U.S. Pat. No. 2,588,184 (Walsh) describes a system that uses inefficient rocket principles for compulsion and the outflowing of gases forbid the launching to occur from the hand of the operator because of the dangerous gases.

Using the cartridge only as a source of energy results in simpler constructions than the underwater guns described above for Nitenson, but these constructions are unusable when the cartridges are both a source of energy and a projectile because the cartridge moves forward after deactivation and the bumps prevent such movement of the cartridge. In fact, such movement of the cartridge is not intended by such systems and the cartridge is intended to be used only as an energy source.

A new approach to the method and devices for shooting using compressed gas is desired.

It is desirable to have a shooting system in which a cartridge containing the source of energy also functions as the projectile, and in such systems the use of the source of energy is increased by reducing the loss of resultant gases from exiting the barrel prior to disengagement of the projectile. It is also desirable to have a simple construction for a shooting system.

SUMMARY

A shooting system is provided including a barrel with an open forward end and a closed rear end and a projectile containing a propellant under pressure located in the barrel. A wad in the bore has a forward holding member allowing the rearward portion of the projectile to be moved rearwardly in the bore and be longitudinally slidably frictionally fitted in the holding member while the holding member is in sealing engagement circumferentially of and between the barrel and the projectile whereby the projectile is in a loaded state. The holding member also allows the projectile to move forwardly out of the holding member in the firing state. The wad also has a rearward sealing portion in circumferential sealing engagement with the barrel and radially spaced from the rearward portion of the projectile whereby the closed rearward end of the bore, the sealing member, and the projectile form a firing chamber. When the valve is actuated, propellant expands into the firing chamber where it is contained by the closed rearward end of the barrel and the sealing member and applies maximum pressure on the projectile to force it out of the holding member and the barrel thereby firing the projectile. An alternative embodiment provides a barrel with a longitudinally expandable goffered rear end portion forming part of the firing chamber whereby in the firing mode and upon release of the expanding propellant into the chamber, the propellant both expands the goffered section longitudinally and forces the projectile out of the barrel.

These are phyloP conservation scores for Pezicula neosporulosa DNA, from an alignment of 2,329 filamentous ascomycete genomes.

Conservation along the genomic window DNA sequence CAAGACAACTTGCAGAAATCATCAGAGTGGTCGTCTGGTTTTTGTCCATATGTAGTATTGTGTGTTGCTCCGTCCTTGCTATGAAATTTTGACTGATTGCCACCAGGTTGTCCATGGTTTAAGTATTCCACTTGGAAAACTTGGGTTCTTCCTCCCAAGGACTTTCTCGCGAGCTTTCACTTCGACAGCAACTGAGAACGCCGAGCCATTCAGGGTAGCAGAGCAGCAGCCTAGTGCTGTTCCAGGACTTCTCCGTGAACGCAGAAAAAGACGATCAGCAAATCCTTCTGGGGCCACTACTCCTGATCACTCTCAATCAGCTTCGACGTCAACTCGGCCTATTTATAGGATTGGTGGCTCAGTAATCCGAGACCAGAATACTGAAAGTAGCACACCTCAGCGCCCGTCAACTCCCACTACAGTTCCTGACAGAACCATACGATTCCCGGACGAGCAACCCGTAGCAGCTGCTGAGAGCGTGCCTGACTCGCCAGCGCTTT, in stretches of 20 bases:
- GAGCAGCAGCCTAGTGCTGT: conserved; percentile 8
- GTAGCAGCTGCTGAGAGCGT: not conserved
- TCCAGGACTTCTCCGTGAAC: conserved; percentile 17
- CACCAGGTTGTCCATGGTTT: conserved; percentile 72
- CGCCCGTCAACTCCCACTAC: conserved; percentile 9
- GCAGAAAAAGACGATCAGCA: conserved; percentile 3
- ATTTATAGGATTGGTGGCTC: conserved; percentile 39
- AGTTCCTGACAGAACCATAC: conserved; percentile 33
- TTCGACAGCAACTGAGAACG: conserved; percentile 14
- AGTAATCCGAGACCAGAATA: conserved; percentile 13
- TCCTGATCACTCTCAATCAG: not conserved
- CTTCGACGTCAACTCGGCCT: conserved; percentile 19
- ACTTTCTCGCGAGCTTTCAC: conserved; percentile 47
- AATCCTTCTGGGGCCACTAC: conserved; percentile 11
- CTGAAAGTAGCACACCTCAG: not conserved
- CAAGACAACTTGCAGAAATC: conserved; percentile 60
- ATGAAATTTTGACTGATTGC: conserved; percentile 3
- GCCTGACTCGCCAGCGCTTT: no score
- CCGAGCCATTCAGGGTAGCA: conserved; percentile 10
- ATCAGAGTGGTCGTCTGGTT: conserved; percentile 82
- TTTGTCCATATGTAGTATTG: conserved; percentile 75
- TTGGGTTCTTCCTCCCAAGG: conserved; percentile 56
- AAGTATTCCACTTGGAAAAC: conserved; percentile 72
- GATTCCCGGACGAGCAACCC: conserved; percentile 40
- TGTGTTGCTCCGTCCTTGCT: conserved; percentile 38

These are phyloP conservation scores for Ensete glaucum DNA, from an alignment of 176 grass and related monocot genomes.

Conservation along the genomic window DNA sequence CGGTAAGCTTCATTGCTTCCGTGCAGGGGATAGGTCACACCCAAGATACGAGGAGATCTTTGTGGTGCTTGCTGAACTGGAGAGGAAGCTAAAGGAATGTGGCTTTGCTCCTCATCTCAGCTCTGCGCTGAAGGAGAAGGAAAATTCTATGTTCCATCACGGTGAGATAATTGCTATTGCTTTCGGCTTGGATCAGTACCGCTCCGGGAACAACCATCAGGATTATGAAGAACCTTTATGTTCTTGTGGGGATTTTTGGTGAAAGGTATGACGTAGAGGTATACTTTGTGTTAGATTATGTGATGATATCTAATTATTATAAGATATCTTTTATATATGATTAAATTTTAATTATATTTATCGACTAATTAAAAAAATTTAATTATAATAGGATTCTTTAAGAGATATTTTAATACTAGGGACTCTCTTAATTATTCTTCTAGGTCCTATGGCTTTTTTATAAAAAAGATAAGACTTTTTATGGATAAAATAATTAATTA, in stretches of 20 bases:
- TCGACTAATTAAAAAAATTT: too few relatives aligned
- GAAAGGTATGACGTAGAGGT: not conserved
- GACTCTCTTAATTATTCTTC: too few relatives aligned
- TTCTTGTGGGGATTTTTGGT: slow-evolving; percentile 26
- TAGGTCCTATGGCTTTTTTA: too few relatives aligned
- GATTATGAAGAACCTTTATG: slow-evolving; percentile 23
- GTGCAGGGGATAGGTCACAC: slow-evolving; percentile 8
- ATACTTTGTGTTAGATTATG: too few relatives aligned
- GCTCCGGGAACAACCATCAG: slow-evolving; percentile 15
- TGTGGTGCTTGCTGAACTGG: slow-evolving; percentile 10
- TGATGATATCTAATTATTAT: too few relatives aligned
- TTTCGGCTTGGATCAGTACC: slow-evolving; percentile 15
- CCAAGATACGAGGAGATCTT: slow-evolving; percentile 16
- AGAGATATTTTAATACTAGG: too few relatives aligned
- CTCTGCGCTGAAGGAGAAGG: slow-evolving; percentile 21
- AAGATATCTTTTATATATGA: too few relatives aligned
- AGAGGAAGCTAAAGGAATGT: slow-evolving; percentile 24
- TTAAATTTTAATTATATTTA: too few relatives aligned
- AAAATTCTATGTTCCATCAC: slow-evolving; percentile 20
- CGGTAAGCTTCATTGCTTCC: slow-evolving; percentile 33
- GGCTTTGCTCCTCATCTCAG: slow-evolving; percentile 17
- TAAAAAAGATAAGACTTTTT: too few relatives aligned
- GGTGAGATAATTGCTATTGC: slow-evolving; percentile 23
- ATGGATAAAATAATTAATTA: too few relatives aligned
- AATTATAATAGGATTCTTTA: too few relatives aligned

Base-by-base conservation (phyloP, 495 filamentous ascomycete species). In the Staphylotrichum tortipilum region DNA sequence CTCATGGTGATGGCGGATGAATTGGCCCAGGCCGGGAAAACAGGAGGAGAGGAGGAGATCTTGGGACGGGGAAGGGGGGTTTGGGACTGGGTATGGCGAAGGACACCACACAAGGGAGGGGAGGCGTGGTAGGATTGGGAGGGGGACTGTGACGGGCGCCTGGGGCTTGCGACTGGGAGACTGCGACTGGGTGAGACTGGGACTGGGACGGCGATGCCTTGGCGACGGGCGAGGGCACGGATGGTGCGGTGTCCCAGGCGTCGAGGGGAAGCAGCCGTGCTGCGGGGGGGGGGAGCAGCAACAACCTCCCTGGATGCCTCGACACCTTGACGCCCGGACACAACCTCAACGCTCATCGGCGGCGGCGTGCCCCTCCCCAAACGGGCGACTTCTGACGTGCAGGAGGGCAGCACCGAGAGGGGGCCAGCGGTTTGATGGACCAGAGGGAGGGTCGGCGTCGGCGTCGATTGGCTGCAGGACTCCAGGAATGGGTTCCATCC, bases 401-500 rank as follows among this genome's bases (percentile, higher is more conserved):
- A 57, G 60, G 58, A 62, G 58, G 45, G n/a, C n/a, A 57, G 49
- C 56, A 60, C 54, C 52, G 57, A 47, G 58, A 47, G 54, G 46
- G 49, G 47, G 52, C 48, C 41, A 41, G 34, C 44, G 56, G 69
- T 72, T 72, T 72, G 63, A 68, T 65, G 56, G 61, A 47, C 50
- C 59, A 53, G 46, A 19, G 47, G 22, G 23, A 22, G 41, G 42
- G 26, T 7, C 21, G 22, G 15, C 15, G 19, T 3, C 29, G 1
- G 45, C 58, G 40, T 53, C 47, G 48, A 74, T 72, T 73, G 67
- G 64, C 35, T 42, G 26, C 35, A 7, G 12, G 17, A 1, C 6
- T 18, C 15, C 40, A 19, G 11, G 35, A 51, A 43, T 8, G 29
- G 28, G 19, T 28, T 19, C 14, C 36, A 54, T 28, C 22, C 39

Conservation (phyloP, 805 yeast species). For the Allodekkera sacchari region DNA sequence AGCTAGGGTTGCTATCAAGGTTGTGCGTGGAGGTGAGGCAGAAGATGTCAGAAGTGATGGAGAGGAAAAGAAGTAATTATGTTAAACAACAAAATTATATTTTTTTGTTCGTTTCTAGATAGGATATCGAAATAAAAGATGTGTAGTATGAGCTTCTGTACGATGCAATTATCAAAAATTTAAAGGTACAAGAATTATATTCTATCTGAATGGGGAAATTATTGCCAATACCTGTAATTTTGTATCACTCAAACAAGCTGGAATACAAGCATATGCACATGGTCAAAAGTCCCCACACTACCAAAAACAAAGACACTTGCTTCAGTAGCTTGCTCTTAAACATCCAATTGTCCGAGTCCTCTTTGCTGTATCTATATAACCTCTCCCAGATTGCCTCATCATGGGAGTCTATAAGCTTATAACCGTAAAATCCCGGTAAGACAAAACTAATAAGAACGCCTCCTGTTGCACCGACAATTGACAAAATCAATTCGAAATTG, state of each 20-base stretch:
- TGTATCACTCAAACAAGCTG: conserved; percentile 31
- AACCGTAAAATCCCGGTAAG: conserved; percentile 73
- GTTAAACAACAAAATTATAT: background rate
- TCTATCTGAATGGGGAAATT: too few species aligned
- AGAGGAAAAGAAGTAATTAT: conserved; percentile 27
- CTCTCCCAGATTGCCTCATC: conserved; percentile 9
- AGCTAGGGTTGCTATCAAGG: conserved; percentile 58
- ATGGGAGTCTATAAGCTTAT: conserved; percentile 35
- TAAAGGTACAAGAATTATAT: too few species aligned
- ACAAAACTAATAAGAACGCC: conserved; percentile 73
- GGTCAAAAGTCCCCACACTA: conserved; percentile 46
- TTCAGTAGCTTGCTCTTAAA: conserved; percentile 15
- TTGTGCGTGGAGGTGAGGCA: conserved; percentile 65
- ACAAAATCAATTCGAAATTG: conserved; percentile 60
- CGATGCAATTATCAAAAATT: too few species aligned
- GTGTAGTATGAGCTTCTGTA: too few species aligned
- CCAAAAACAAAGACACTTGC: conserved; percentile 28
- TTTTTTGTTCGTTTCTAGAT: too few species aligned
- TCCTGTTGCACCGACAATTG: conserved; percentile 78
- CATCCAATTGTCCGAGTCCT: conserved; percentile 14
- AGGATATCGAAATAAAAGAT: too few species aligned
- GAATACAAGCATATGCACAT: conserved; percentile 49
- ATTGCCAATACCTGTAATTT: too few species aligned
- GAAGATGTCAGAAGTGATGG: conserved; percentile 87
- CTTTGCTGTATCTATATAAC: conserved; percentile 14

GENERAL DESCRIPTION OF THE PREFERRED EMBODIMENT

In the present invention, a cartridge containing a compressed gas is used both as a source of energy and as a projectile. The cartridge includes a valve on one end of the cartridge. The valve may be, for example, a membrane. The cartridge includes an annular wad that is disposed on an outer surface of the cartridge and towards the membrane. The cartridge is inserted into a bore of the barrel and the membrane is opened by piercing it with a striker, to thereby expire gas. The pressure of the expiring gas forces the cartridge together with the wad to move forward until reaching the end of the barrel. After exiting the barrel, further movement of the cartridge as a projectile continues by the force of inertia.

The wad forms a hermetic seal between the projectile and the barrel. The wad has a holding part and a sealing part. The holding part is mounted to an outer surface on a rear end of the projectile for frictionally engaging the bore of the barrel before enduring actuation of the valve. The sealing part engages the bore of the barrel during the release of the fluid to contain the released fluid in the formed chamber which is formed by the sealing part, the rear end of the projectile and the barrel. As the fluid is released into the chamber, the pressure of the fluid urges the sealing part into contact with the bore of the barrel to thereby form a hermetic seal between the projectile and the barrel. The opening may include urging the striker to open the valve. The valve of the projectile may be a membrane, and the urging of the striker step includes piercing the membrane.